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Federal New Releases

New Releases
from Federal Courts

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Criminal law -- Sentencing -- Federal guidelines -- Offense level -- Increase -- District court erred by applying 16-level enhancement for reentering the United States after having been deported for a “crime of violence,” based on conclusion that defendant's Florida conviction for second degree burglary of a dwelling counted as a crime of violence -- District court erred in applying modified categorical approach to find that defendant's conviction counted as a crime of violence under Section 2L1.2, because the Florida statute defining the crime of second degree burglary of a dwelling is indivisible, and non-generic because the locational element is broader than the generic definition of a dwelling -- Defendant's conviction for second degree burglary of a dwelling is not categorically a crime of violence under Section 2L1.2, because Florida's inclusion of curtilage in its definition of dwelling makes its burglary of a dwelling offense non-generic -- On remand district court must calculate defendant's advisory guidelines range using same guidelines that were in effect at his previous sentencing
VIEW OPINION

Public utilities -- Electric -- Rural electrification -- Cooperatives -- Distribution of excess revenues -- Putative class action against rural electric cooperative alleging defendant wrongfully refused to pay out “excess revenues” in cash to its members -- Jurisdiction -- Removal -- Cooperative properly removed case under federal officer removal statute, Section 1442(a)(1), and district court had subject matter jurisdiction to hear case -- Cooperative could effect removal under federal removal statute where cooperative is “acting under” a federal officer for purpose of statute; there is a causal connection between actions for which cooperative is being sued and cooperative's conduct in performance of its duties and loan agreement with Rural Utilities Services; and cooperative has raised a colorable federal defense by raising a plausible claim of conflict preemption -- District court properly granted motion to dismiss the complaint, holding that cooperative's distribution of excess revenues to its members by making credits to their capital accounts, as opposed to making cash payments, complied with requirements of Alabama state law and cooperative's bylaws -- Alabama statute states plainly that manner of distributions, whether by patronage refund or rate reduction, shall be done “as, and in the manner, provided in the bylaws,” and defendant's bylaws use capital account credits as the manner for distributing patronage refunds -- Section 37-6-20 of Alabama Code does not require defendant to distribute patronage funds only in a cash payment, and therefore complaint fails to state a viable claim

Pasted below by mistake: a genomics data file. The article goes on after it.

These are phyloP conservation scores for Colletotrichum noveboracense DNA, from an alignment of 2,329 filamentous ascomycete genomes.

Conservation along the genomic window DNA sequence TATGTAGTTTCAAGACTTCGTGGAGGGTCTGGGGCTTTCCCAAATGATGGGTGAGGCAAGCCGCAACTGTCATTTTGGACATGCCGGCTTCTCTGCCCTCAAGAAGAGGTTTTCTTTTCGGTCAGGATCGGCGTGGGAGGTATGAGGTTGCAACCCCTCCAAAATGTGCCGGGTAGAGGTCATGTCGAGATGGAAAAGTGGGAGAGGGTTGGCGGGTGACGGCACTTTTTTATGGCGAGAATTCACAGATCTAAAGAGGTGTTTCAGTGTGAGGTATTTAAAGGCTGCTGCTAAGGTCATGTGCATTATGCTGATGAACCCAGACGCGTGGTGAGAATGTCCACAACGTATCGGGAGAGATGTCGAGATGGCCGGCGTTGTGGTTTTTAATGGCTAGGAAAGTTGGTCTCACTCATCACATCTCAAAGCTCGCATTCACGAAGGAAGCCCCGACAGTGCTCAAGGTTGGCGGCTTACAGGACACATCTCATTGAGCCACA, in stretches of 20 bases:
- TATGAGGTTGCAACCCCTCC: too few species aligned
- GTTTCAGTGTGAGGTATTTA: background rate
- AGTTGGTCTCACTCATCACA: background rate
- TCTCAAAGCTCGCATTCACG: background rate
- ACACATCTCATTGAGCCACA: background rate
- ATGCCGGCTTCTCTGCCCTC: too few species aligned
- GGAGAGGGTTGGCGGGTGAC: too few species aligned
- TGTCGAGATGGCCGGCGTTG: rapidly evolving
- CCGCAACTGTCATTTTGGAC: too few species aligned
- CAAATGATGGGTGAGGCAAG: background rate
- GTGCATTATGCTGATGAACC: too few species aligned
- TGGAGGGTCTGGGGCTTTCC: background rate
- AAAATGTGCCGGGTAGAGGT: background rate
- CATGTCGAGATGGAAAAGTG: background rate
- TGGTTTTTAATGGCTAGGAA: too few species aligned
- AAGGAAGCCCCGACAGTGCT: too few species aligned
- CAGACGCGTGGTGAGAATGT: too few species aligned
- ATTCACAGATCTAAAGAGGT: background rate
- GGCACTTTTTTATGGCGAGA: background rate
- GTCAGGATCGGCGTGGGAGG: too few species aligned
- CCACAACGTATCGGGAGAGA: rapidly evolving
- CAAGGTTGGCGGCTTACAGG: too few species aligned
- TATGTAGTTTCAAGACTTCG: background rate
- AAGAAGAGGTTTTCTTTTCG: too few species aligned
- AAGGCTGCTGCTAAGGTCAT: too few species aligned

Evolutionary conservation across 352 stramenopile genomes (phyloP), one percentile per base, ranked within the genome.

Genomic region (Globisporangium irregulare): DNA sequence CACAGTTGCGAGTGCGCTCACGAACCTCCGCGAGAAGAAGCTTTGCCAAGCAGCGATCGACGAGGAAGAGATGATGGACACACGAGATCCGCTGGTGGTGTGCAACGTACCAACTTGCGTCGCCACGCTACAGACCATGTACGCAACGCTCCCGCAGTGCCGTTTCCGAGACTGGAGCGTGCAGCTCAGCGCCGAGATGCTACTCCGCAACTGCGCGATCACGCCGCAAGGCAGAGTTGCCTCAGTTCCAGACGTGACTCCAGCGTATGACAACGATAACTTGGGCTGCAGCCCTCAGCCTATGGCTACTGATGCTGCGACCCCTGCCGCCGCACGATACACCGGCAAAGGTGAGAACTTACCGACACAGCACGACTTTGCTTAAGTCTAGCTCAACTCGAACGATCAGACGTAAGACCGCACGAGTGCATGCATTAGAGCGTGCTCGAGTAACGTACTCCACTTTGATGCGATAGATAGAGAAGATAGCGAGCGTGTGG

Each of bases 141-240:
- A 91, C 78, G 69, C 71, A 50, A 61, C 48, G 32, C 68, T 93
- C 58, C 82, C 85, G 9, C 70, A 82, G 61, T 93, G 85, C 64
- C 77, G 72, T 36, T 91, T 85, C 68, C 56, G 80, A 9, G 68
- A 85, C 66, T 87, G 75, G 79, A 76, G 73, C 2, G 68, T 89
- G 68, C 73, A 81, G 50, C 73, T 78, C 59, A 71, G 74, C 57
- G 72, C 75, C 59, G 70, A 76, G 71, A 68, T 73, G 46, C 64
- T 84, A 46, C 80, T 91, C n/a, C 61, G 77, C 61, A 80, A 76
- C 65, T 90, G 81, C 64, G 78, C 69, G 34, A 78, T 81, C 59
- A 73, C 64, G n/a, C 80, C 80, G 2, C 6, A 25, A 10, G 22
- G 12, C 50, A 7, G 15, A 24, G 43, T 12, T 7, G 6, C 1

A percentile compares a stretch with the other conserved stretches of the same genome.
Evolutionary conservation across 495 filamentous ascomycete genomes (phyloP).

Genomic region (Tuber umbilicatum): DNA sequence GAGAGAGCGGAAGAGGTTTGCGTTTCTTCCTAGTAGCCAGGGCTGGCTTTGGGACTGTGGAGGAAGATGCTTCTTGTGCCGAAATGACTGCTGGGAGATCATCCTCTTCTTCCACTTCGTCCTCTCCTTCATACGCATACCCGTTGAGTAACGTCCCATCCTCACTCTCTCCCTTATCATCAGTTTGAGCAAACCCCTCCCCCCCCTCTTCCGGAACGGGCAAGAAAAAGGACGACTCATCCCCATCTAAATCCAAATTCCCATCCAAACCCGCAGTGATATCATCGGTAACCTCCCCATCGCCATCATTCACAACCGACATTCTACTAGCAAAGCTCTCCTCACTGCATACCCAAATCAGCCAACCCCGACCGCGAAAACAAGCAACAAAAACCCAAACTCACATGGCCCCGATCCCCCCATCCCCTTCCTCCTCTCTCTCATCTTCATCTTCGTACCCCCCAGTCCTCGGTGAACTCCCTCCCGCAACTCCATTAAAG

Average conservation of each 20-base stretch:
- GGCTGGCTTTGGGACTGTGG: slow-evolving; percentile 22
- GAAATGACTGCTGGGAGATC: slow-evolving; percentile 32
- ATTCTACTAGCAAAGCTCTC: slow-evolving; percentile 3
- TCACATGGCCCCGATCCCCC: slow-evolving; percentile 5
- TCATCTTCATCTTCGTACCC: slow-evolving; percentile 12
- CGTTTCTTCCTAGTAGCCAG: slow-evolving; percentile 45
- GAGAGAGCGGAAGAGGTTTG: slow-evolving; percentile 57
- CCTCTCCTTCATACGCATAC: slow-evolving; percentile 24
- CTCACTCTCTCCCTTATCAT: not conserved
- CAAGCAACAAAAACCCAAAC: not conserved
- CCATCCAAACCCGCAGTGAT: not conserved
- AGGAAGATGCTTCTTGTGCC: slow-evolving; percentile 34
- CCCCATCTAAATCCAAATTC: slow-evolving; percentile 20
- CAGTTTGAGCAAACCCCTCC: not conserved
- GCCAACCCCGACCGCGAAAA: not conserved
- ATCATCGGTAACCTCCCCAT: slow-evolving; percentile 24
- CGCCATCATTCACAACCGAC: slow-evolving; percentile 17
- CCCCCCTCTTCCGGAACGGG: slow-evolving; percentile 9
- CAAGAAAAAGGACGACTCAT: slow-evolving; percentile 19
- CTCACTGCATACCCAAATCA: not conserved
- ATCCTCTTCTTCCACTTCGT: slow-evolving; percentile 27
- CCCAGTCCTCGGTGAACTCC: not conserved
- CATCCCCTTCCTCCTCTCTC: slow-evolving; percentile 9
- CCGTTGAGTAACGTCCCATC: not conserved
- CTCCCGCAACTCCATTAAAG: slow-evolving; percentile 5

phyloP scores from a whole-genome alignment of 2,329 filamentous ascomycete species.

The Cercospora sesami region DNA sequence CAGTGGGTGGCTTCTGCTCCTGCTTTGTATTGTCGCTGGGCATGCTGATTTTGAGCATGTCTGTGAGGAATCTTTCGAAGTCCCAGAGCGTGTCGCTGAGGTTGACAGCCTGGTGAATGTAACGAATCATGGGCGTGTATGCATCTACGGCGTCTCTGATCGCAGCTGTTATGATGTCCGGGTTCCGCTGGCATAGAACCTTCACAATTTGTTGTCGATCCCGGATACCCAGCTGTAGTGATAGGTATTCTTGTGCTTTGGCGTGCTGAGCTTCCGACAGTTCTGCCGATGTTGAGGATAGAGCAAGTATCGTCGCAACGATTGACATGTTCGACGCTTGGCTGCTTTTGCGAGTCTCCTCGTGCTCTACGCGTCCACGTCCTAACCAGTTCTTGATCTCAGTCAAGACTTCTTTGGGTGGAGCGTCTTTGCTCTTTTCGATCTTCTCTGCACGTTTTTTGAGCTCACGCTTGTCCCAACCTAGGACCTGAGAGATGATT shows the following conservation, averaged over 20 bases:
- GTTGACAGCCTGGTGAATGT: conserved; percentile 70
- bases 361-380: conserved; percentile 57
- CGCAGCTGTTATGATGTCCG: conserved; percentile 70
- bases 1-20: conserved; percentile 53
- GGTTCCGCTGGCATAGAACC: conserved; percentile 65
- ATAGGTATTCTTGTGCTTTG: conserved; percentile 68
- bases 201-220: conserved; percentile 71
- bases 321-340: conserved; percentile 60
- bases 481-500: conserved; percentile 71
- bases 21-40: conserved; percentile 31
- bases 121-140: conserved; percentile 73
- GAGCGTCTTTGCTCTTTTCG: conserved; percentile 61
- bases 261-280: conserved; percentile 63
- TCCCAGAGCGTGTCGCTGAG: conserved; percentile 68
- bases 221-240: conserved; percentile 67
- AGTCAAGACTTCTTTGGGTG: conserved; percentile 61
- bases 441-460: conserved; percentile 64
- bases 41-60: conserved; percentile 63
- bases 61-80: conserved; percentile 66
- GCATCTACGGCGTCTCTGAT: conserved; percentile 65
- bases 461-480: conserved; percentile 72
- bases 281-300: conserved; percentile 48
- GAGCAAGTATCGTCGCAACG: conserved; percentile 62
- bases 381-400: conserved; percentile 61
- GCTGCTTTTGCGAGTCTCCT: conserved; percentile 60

VIEW OPINION

Bankruptcy -- Dismissal -- Chapter 7 -- Cause -- Dismissal of Chapter 7 case for cause pursuant to 11 U.S.C. § 707(a) based on debtor filing the case in bad faith is not warranted, where there is no evidence that debtor has transferred assets or paid debts of insiders to the detriment of moving creditor, there is no indication that debtor has failed to make candid and full disclosure in bankruptcy case, debtor has insufficient unencumbered assets and income to meet his obligations, and dismissal of case would only serve to favor moving creditor over other creditors -- Under Eleventh Circuit's standard for determining bad faith, a bankruptcy filing will withstand an allegation of bad faith where a debtor has not, by deliberate act or omission, misused or abused the provisions, purpose, or spirit of Bankruptcy Code
VIEW OPINION

Bankruptcy -- Reopening of case -- Discharge -- Revocation -- Judicial estoppel -- Bankruptcy court would decline to reopen Chapter 7 bankruptcy case and grant secured creditor's request that court revoke debtor's discharge or compel her to withdraw her defense to creditor's state court foreclosure action for perpetrating a fraud on court when debtor actively defended secured creditor's foreclosure action nearly three years after indicating an intent to surrender her home to secured creditor -- Given intervening lapse of time between time debtor indicated an intent to surrender her home and first time she opposed secured creditor's foreclosure action, court cannot conclude that debtor never intended to surrender her home and intended to perpetrate a fraud on court or make a mockery of bankruptcy system -- Decision whether judicial estoppel precludes debtor from defending state court foreclosure action based on her contradictory positions should be decided in first instance by state court, which is in best position to determine whether debtor is making a mockery of foreclosure action by taking a position inconsistent with one she took in bankruptcy case